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A number of studies have found that listening to music during or after a stressful event or day reduces the stress response. However, is it also the case if one is listening to relaxing music before being exposed to a stressor? Recently, researchers at the University of Zürich tried to answer this question, and they were surprised by the answer!

Sixty healthy female volunteers were assigned to three different conditions. The only distinction among the groups was what the volunteers were listening to, before being exposed to a psychosocial stressor. In the first group, volunteers listened to relaxing music. In the second group, researchers asked the volunteers to listen to the sound of rippling water. In the last group, there was no acoustic stimulation. In contrast with the researchers’ hypothesis, results show that volunteers from the first group (with relaxing music) had the most marked reaction to the stress task.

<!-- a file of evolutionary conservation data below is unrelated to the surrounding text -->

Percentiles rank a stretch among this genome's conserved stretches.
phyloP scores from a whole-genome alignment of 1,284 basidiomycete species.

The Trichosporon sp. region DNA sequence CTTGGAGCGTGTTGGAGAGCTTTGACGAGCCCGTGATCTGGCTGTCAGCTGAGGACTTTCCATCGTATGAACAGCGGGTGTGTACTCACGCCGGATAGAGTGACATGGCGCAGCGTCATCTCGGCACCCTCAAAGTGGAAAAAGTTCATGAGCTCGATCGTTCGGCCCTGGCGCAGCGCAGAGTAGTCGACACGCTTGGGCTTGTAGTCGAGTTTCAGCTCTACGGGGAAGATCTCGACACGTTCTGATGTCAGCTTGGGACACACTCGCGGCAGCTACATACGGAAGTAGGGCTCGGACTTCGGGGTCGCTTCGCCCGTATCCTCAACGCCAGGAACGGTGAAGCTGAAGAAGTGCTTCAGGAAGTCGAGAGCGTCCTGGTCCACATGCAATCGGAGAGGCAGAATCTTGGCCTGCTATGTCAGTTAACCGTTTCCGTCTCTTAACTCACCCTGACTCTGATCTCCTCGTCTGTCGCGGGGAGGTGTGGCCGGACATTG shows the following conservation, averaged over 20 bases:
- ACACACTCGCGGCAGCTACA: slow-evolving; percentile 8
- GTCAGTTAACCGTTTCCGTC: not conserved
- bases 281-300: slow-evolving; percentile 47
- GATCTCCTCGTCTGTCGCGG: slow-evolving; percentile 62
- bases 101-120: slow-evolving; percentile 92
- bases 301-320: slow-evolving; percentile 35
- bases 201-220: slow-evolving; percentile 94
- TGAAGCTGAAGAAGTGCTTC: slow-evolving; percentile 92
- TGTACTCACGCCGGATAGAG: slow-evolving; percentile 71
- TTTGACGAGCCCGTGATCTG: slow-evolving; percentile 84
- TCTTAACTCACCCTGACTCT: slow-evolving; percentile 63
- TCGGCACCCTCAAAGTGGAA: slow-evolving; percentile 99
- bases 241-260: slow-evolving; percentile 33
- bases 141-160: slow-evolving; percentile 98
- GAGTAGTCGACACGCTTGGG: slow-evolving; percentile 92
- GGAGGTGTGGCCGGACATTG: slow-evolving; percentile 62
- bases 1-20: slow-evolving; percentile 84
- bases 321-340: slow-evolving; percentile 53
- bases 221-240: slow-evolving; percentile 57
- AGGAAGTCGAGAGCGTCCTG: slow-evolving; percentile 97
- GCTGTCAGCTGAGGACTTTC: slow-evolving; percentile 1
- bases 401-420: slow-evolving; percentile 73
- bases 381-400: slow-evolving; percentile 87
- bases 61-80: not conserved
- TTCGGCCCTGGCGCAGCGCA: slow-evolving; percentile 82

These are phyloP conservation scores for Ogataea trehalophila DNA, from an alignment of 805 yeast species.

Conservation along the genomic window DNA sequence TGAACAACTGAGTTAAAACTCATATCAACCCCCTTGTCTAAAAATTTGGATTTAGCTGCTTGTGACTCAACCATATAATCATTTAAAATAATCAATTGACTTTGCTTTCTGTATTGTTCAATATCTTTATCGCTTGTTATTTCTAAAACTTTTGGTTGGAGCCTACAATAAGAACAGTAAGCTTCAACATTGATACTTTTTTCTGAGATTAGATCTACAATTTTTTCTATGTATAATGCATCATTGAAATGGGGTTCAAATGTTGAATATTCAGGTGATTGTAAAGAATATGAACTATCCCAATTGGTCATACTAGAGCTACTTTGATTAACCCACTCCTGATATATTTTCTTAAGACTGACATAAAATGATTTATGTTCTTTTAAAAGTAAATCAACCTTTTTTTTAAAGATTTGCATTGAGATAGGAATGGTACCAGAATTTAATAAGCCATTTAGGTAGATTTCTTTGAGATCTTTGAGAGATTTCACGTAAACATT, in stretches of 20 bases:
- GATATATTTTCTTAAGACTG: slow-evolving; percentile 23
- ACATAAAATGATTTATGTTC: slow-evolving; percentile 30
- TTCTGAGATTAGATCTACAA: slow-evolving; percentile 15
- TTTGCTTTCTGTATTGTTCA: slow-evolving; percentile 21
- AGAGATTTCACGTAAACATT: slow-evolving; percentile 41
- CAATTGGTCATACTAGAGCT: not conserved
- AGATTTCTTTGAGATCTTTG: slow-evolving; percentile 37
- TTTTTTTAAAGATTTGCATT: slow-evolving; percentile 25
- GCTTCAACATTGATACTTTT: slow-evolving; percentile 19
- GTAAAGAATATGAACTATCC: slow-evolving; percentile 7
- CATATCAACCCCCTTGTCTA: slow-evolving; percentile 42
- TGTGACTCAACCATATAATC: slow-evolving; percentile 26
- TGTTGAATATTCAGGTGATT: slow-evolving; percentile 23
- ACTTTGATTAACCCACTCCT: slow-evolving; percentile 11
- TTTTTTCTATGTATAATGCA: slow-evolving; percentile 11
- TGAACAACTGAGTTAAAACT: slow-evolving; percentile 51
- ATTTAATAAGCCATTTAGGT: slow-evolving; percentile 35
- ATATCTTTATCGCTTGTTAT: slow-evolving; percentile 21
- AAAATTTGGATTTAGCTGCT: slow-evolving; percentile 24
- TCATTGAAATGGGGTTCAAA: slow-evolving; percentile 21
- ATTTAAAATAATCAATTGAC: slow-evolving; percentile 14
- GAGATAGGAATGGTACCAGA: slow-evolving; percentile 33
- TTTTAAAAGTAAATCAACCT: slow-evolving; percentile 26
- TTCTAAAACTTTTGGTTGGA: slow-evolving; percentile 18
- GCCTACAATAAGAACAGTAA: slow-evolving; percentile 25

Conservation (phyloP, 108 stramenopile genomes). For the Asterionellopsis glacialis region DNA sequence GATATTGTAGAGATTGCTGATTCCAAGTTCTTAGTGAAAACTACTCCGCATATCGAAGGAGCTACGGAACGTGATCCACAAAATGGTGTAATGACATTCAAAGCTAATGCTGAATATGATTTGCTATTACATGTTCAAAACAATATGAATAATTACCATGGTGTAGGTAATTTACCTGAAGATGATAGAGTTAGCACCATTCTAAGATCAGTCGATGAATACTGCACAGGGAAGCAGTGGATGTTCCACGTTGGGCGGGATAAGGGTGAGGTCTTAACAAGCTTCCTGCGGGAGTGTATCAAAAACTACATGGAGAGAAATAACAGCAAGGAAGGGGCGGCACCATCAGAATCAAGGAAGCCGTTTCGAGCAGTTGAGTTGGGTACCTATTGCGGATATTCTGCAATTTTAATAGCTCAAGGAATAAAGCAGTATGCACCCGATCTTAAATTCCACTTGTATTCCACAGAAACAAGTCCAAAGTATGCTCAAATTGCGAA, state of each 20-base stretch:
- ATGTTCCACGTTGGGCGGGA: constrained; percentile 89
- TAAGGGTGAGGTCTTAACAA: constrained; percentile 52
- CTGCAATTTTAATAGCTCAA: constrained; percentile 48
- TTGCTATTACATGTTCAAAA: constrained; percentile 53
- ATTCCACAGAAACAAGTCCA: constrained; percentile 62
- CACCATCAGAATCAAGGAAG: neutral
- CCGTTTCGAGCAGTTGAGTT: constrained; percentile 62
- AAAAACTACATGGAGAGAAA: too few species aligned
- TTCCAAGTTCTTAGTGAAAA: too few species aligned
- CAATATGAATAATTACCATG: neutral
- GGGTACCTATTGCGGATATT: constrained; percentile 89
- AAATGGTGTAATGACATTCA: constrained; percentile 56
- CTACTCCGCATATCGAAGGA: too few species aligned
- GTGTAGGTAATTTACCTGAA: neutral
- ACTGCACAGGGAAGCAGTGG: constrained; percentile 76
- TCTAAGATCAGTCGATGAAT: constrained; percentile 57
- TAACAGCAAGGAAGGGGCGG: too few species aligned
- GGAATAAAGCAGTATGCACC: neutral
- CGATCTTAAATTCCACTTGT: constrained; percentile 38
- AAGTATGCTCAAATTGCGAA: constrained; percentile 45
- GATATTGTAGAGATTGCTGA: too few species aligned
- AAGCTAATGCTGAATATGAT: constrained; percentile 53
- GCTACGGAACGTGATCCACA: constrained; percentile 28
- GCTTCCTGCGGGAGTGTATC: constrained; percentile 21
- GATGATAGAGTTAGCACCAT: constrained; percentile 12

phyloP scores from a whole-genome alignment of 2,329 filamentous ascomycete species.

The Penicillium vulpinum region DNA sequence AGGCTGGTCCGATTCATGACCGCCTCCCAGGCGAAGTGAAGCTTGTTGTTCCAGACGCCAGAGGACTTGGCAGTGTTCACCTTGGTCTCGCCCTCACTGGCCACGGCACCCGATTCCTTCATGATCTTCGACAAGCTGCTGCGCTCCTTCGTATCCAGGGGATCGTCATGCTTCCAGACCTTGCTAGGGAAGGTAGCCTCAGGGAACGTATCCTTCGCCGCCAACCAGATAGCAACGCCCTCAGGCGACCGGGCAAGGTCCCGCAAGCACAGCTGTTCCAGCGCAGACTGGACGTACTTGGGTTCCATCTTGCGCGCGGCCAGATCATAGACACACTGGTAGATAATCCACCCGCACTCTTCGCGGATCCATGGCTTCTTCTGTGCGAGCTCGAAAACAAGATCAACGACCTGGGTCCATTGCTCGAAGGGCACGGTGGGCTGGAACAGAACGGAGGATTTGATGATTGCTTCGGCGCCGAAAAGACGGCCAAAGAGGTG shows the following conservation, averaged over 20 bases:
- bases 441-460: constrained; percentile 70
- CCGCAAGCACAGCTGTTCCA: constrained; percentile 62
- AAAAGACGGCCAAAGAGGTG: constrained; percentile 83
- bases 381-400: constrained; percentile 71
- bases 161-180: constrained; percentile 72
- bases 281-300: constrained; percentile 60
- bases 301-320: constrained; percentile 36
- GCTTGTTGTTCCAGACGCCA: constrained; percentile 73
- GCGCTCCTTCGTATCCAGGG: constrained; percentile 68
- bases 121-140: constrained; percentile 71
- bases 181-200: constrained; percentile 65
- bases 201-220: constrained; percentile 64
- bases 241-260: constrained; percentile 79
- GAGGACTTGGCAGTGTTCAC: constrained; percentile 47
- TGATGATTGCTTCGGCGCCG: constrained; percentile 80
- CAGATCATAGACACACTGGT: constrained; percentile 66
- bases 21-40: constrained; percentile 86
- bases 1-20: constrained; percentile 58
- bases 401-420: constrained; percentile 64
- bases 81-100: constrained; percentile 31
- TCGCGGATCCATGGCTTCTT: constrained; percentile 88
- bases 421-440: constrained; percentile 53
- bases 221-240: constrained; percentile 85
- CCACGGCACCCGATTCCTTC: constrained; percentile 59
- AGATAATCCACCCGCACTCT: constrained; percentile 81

One hypothesis that could explain this result is as follows: listening to music as well as the stress system activate similar areas in the brain. Therefore, listening to music before a stressful task prepares these brain areas, which then react further when faced with a stressor.

We can not tell if similar results would have been observed in male participants, as they were not included in this study. Researchers suggest further research on this question, as results could have implications for patients undergoing stressful medical procedures, such as surgery. Researchers also want to explore a secondary result which may indicate a faster recovery of the autonomous nervous system in volunteers of the first group.